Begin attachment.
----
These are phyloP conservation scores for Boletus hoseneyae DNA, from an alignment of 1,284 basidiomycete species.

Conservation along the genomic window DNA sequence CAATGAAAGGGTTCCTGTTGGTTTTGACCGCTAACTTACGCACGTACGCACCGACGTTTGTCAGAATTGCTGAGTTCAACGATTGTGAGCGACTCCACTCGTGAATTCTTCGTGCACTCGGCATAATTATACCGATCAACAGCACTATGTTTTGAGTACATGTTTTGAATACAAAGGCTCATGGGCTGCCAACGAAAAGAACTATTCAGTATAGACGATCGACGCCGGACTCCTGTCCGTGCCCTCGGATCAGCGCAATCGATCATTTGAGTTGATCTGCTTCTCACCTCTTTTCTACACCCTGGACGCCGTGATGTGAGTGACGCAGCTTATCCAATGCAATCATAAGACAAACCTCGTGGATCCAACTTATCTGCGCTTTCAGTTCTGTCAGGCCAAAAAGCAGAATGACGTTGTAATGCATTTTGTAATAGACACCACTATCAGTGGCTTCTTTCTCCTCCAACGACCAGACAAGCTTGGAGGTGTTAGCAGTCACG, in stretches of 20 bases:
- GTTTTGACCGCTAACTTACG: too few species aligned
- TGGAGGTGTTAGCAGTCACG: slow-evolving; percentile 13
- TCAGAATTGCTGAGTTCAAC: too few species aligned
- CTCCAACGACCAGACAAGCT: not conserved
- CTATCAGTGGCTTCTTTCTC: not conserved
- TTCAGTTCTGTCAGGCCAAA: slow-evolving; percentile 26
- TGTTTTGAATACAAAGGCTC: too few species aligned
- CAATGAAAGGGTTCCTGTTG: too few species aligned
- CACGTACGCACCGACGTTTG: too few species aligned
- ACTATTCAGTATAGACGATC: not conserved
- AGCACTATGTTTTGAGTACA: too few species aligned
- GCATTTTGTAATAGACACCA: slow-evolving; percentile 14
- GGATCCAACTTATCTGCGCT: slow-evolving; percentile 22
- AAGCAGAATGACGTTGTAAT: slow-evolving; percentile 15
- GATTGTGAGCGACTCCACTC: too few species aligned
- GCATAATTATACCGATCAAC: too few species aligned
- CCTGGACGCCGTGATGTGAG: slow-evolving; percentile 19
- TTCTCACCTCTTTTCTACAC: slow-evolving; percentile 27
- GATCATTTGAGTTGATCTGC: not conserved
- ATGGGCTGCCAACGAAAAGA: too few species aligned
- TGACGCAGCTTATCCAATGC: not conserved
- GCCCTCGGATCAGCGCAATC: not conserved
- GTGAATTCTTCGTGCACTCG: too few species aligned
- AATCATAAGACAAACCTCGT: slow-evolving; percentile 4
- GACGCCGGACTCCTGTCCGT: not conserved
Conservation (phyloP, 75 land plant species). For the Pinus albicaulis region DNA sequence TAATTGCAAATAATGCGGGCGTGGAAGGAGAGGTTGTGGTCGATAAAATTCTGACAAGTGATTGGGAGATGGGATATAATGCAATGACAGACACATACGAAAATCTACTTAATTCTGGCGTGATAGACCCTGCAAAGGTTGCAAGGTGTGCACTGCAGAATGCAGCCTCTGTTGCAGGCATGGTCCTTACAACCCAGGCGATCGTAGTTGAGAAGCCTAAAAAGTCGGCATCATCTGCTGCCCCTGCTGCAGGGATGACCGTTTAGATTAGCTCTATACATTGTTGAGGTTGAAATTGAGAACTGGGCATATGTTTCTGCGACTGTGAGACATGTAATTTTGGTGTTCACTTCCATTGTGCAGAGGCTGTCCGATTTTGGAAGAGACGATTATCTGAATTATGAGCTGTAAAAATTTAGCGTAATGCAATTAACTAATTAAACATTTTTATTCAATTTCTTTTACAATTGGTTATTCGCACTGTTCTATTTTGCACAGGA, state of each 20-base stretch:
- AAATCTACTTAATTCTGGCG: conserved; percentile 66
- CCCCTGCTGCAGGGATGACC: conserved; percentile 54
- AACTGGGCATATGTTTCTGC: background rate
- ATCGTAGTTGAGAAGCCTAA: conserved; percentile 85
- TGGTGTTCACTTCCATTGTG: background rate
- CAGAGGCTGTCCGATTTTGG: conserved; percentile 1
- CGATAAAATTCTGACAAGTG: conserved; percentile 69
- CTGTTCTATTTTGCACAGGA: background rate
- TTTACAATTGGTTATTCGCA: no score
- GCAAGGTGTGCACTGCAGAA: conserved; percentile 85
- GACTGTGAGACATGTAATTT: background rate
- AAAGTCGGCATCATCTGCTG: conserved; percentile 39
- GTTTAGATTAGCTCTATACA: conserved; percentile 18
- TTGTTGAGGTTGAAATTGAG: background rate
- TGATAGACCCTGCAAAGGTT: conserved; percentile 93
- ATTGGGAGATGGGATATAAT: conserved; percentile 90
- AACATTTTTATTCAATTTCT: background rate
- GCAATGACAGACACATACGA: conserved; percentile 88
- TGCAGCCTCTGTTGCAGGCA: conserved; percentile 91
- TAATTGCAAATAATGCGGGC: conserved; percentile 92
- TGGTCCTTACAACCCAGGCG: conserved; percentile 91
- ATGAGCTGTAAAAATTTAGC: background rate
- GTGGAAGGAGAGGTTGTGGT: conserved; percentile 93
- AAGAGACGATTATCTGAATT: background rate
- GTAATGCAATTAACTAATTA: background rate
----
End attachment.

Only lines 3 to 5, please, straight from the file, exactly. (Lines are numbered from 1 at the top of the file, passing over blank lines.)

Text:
- GTTTTGACCGCTAACTTACG: too few species aligned
- TGGAGGTGTTAGCAGTCACG: slow-evolving; percentile 13
- TCAGAATTGCTGAGTTCAAC: too few species aligned